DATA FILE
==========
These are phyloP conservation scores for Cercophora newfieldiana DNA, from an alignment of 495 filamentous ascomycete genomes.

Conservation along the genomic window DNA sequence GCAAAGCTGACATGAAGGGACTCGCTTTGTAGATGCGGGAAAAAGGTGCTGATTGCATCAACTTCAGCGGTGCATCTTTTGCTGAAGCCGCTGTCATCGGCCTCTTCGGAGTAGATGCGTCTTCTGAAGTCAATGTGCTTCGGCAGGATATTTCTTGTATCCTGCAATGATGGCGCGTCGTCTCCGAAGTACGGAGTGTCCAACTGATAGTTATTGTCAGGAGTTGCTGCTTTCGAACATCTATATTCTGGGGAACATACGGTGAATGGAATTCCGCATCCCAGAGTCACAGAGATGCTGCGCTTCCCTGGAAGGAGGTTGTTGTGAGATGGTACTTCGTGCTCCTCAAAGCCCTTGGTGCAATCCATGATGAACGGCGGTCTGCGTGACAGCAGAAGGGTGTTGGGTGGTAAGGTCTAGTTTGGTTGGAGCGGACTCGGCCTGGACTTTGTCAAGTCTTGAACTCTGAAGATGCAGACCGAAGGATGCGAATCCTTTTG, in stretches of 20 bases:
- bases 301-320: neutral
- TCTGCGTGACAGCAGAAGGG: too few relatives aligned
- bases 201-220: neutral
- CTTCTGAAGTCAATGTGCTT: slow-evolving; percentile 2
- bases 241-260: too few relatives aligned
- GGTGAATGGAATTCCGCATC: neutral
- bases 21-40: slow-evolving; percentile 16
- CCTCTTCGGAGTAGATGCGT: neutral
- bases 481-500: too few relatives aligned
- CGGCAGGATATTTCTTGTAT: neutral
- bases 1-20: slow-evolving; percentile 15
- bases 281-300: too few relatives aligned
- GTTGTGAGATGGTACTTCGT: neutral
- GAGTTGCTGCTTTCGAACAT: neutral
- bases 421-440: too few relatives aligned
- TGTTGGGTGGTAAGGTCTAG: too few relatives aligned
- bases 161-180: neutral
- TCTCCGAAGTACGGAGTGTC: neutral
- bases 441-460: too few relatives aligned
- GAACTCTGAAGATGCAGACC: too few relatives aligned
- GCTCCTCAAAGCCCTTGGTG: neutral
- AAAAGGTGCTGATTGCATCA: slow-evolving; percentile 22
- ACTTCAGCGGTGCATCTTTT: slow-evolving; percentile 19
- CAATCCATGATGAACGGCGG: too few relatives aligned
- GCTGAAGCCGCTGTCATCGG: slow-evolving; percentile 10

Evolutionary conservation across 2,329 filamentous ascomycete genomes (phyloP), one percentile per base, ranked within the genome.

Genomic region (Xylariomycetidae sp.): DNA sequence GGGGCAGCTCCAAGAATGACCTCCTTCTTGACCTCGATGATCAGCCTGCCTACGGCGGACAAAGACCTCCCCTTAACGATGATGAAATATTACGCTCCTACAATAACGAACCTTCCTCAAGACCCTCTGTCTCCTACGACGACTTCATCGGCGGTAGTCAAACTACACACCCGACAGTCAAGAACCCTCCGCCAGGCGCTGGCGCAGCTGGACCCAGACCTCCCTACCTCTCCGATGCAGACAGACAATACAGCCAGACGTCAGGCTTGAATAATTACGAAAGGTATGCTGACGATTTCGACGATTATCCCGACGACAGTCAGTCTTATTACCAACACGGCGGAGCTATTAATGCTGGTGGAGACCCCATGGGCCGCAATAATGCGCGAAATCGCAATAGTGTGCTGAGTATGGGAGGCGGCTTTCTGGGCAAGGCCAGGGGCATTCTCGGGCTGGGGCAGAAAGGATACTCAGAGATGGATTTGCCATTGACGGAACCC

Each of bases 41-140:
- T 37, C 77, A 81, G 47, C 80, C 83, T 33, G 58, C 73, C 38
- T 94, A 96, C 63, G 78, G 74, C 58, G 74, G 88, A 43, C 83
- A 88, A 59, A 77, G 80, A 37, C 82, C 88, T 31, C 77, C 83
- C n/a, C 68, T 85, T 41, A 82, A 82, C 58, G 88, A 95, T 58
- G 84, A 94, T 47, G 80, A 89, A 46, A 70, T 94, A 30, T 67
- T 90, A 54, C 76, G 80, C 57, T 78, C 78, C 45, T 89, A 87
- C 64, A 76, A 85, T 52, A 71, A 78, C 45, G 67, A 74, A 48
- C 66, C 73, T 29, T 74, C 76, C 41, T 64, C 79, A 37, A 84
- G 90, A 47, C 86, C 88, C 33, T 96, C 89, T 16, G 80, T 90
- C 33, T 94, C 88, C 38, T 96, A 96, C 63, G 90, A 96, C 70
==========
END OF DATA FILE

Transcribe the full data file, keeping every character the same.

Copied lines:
These are phyloP conservation scores for Cercophora newfieldiana DNA, from an alignment of 495 filamentous ascomycete genomes.

Conservation along the genomic window DNA sequence GCAAAGCTGACATGAAGGGACTCGCTTTGTAGATGCGGGAAAAAGGTGCTGATTGCATCAACTTCAGCGGTGCATCTTTTGCTGAAGCCGCTGTCATCGGCCTCTTCGGAGTAGATGCGTCTTCTGAAGTCAATGTGCTTCGGCAGGATATTTCTTGTATCCTGCAATGATGGCGCGTCGTCTCCGAAGTACGGAGTGTCCAACTGATAGTTATTGTCAGGAGTTGCTGCTTTCGAACATCTATATTCTGGGGAACATACGGTGAATGGAATTCCGCATCCCAGAGTCACAGAGATGCTGCGCTTCCCTGGAAGGAGGTTGTTGTGAGATGGTACTTCGTGCTCCTCAAAGCCCTTGGTGCAATCCATGATGAACGGCGGTCTGCGTGACAGCAGAAGGGTGTTGGGTGGTAAGGTCTAGTTTGGTTGGAGCGGACTCGGCCTGGACTTTGTCAAGTCTTGAACTCTGAAGATGCAGACCGAAGGATGCGAATCCTTTTG, in stretches of 20 bases:
- bases 301-320: neutral
- TCTGCGTGACAGCAGAAGGG: too few relatives aligned
- bases 201-220: neutral
- CTTCTGAAGTCAATGTGCTT: slow-evolving; percentile 2
- bases 241-260: too few relatives aligned
- GGTGAATGGAATTCCGCATC: neutral
- bases 21-40: slow-evolving; percentile 16
- CCTCTTCGGAGTAGATGCGT: neutral
- bases 481-500: too few relatives aligned
- CGGCAGGATATTTCTTGTAT: neutral
- bases 1-20: slow-evolving; percentile 15
- bases 281-300: too few relatives aligned
- GTTGTGAGATGGTACTTCGT: neutral
- GAGTTGCTGCTTTCGAACAT: neutral
- bases 421-440: too few relatives aligned
- TGTTGGGTGGTAAGGTCTAG: too few relatives aligned
- bases 161-180: neutral
- TCTCCGAAGTACGGAGTGTC: neutral
- bases 441-460: too few relatives aligned
- GAACTCTGAAGATGCAGACC: too few relatives aligned
- GCTCCTCAAAGCCCTTGGTG: neutral
- AAAAGGTGCTGATTGCATCA: slow-evolving; percentile 22
- ACTTCAGCGGTGCATCTTTT: slow-evolving; percentile 19
- CAATCCATGATGAACGGCGG: too few relatives aligned
- GCTGAAGCCGCTGTCATCGG: slow-evolving; percentile 10

Evolutionary conservation across 2,329 filamentous ascomycete genomes (phyloP), one percentile per base, ranked within the genome.

Genomic region (Xylariomycetidae sp.): DNA sequence GGGGCAGCTCCAAGAATGACCTCCTTCTTGACCTCGATGATCAGCCTGCCTACGGCGGACAAAGACCTCCCCTTAACGATGATGAAATATTACGCTCCTACAATAACGAACCTTCCTCAAGACCCTCTGTCTCCTACGACGACTTCATCGGCGGTAGTCAAACTACACACCCGACAGTCAAGAACCCTCCGCCAGGCGCTGGCGCAGCTGGACCCAGACCTCCCTACCTCTCCGATGCAGACAGACAATACAGCCAGACGTCAGGCTTGAATAATTACGAAAGGTATGCTGACGATTTCGACGATTATCCCGACGACAGTCAGTCTTATTACCAACACGGCGGAGCTATTAATGCTGGTGGAGACCCCATGGGCCGCAATAATGCGCGAAATCGCAATAGTGTGCTGAGTATGGGAGGCGGCTTTCTGGGCAAGGCCAGGGGCATTCTCGGGCTGGGGCAGAAAGGATACTCAGAGATGGATTTGCCATTGACGGAACCC

Each of bases 41-140:
- T 37, C 77, A 81, G 47, C 80, C 83, T 33, G 58, C 73, C 38
- T 94, A 96, C 63, G 78, G 74, C 58, G 74, G 88, A 43, C 83
- A 88, A 59, A 77, G 80, A 37, C 82, C 88, T 31, C 77, C 83
- C n/a, C 68, T 85, T 41, A 82, A 82, C 58, G 88, A 95, T 58
- G 84, A 94, T 47, G 80, A 89, A 46, A 70, T 94, A 30, T 67
- T 90, A 54, C 76, G 80, C 57, T 78, C 78, C 45, T 89, A 87
- C 64, A 76, A 85, T 52, A 71, A 78, C 45, G 67, A 74, A 48
- C 66, C 73, T 29, T 74, C 76, C 41, T 64, C 79, A 37, A 84
- G 90, A 47, C 86, C 88, C 33, T 96, C 89, T 16, G 80, T 90
- C 33, T 94, C 88, C 38, T 96, A 96, C 63, G 90, A 96, C 70